Then the pandemic hit. I was able to do some work remotely, but I saw the writing on the wall—how was I supposed to manage the environment if I couldn’t be out in the world? I was still in training. I knew I wasn’t long for that world. Bored, I downloaded TikTok as a joke. The next day I got the call that I was being let go. All of a sudden I had a lot of time on my hands and a new app on my phone.
I started to post some videos. They were mostly just situational comedy skits, like this one about dating apps. Then, on June 13, I posted my first animal video, “Animals that are BIGGER than you think.” Mostly I just wanted an excuse to show this photo of a moose walking next to a car. It had freaked me out and I wanted to freak other people out. It was like the lunch room all over again.
The video did well, so I posted another and another. I posted one about prehistoric animals that “make me seriously question God.” Titanoboa, a 40-foot prehistoric snake. Jaekelopterus rhenaniae, a scorpion bigger than people. That video did really well. I remember thinking I’m just going to keep doing this until people stop watching. I didn’t intend to monetize it. TikTok became this challenge and I wanted to see how many times I could win the viral video lottery.
Every day, I would spend two or three hours researching and writing videos, from “The one animal that sharks are terrified of” (dolphins) to “Facts I bet you didn’t know about your cat” (f a cat blinks at you, it’s their way of saying I love you). I’d wake up around 8 am and record all my videos for the day, usually three or four. To make sure I didn’t wake my family up, I spoke in this low monotone, and had this expressionless face. So here I am talking about some of the most outrageous animals you’ve ever heard of or never heard of, but my expression looks like I’m talking about paint drying. Somehow the juxtaposition worked.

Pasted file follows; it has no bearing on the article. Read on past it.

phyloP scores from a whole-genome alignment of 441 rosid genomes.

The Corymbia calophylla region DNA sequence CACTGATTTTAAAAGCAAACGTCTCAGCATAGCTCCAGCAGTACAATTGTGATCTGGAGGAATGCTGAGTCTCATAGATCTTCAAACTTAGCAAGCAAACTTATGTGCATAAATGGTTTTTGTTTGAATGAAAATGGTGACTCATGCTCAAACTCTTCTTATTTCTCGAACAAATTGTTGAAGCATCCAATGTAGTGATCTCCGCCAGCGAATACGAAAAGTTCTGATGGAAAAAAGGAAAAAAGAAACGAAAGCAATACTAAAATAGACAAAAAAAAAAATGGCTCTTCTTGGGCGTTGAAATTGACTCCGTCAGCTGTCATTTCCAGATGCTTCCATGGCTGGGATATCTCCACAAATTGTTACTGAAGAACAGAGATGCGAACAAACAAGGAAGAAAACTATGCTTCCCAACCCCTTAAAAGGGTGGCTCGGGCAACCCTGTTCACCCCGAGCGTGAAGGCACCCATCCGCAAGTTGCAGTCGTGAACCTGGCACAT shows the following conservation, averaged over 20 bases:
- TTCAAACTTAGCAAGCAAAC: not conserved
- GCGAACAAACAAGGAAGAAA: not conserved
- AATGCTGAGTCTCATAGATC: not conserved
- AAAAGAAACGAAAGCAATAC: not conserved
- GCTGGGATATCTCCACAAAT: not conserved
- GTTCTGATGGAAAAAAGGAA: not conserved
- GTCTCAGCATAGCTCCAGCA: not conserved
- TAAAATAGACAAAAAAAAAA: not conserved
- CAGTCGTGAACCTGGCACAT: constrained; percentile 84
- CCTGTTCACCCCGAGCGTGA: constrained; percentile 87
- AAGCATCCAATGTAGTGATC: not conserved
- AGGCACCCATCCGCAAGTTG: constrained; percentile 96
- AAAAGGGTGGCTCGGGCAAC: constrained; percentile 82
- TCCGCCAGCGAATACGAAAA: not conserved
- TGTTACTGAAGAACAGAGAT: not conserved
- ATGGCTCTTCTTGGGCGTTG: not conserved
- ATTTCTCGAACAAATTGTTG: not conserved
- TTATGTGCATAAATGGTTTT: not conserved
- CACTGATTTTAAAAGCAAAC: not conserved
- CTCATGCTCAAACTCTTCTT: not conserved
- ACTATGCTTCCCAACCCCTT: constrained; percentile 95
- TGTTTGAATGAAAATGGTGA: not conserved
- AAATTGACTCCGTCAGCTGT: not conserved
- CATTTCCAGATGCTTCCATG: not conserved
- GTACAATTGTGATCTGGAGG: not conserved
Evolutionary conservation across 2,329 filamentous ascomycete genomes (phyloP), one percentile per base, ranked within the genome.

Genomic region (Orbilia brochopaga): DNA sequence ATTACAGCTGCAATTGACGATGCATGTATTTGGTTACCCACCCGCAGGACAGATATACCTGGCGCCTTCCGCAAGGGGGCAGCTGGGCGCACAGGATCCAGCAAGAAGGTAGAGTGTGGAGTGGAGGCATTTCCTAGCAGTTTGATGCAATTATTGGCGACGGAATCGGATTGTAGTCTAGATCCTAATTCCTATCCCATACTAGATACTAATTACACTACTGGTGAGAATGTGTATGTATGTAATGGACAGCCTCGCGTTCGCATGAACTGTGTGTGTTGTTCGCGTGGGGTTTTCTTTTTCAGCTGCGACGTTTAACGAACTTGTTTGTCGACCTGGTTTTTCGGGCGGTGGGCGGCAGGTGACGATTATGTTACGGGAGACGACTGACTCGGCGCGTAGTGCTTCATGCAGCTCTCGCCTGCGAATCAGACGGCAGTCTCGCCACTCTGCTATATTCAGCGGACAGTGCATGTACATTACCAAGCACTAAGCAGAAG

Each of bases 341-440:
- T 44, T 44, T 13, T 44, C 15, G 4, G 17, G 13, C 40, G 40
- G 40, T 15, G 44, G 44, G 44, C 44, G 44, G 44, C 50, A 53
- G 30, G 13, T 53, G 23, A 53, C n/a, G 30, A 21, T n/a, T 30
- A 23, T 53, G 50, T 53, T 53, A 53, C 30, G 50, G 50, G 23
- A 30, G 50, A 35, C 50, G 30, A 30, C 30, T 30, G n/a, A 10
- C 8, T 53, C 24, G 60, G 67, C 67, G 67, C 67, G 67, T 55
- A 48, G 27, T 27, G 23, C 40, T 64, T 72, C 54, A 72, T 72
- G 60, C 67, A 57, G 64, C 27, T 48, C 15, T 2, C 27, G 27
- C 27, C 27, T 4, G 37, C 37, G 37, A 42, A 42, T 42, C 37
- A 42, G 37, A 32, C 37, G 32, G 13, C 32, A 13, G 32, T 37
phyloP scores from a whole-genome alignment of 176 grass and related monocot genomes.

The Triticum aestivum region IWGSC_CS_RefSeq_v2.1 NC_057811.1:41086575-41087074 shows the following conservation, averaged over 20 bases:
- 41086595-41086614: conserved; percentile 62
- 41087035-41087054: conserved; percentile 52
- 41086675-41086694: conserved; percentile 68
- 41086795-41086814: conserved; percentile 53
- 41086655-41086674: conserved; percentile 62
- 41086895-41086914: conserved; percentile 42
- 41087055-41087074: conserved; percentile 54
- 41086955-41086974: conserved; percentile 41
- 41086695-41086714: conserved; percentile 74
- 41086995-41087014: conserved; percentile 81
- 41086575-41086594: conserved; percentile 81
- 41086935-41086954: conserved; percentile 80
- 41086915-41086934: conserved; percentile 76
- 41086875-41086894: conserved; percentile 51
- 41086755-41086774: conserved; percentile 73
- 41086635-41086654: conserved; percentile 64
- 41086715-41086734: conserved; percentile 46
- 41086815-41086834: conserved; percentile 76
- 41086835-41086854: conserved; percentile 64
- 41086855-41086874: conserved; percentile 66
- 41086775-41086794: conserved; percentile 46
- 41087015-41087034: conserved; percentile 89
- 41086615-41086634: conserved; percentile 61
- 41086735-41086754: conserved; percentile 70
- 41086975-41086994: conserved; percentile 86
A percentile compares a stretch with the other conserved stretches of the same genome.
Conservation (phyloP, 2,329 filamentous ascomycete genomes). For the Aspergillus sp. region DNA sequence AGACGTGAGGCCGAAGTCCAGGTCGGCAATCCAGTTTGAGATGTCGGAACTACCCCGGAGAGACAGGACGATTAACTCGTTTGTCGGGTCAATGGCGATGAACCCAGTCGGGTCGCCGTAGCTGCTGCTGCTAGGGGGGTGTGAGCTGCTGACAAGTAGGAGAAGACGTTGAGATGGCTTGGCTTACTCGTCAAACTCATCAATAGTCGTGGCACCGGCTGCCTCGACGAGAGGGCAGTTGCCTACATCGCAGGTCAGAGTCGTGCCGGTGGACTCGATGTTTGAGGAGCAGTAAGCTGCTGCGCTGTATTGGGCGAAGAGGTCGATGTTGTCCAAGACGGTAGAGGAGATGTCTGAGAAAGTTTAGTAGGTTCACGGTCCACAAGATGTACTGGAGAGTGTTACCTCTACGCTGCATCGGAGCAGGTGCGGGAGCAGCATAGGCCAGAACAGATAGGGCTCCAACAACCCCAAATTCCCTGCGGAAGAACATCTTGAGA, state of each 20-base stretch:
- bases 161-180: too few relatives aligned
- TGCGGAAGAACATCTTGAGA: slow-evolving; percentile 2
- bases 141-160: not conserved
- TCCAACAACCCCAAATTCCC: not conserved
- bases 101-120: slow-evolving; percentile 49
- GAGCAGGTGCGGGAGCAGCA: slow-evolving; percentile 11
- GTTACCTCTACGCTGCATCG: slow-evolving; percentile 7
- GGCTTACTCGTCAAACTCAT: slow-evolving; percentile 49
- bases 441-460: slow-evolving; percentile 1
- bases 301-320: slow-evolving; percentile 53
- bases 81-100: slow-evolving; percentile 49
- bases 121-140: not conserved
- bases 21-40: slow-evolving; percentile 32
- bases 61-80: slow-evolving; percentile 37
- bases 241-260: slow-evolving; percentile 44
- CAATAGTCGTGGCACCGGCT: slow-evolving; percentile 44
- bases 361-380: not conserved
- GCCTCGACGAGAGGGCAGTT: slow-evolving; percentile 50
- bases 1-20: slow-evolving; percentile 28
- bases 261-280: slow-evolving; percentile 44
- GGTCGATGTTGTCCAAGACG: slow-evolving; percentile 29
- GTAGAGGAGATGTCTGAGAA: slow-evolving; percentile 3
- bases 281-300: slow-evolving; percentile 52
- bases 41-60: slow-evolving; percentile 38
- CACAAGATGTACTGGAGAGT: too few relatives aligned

Making the videos never felt like work. A lot of the research was stuff I’d do anyway, even if I still had my environmental management job. But now people tell me how I inspire them or their kids. I’ve had people say that they’re pursuing careers in zoology or marine biology because of my videos. Just the fact that something I do with my phone in my bedroom can inspire people on that kind of level—the way those nature documentaries inspired me—it’s crazy.
But I’m just doing what I’ve always done—finding interesting, weird, questionable, and downright disturbing aspects of the animal kingdom. Like sea otters. Sure, they’re cute and fluffy. But they also have some of the most aggressive mating habits of any animal on the planet. A male sea otter will grab a female and then clamp his vice-like jaws around her face to keep her still—so hard that he sometimes rips her nose pad off.
Then there are crocodiles. These adorable prehistoric bird-reptiles love flowers and will pick and carry them around, especially pink ones. Protective mama crocs carry their babies in their mouths. And long-snouted gharials are stand-up dads, who transport hundreds of babies on their backs like school buses with teeth.
There are baby-faced slow lorises, the only venomous primate in the world. A slow loris bite can cause severe pain, swelling, and an allergic reaction that can escalate all the way to anaphylactic shock. Their venom can even cause flesh to rot away, which is why some lorises have been seen with half their faces melted off.
Nature is brutal. It can be ugly and it can be uncomfortable, but it can also be beautiful. It can be a lot of things, but if you just focus on Disney’s version, you’re not seeing the whole picture.
Mamadou Ndiaye (@mndiaye_97) has garnered millions of views on TikTok for his animal videos. He is the author of the new book 100 Animals That Can F*cking End You.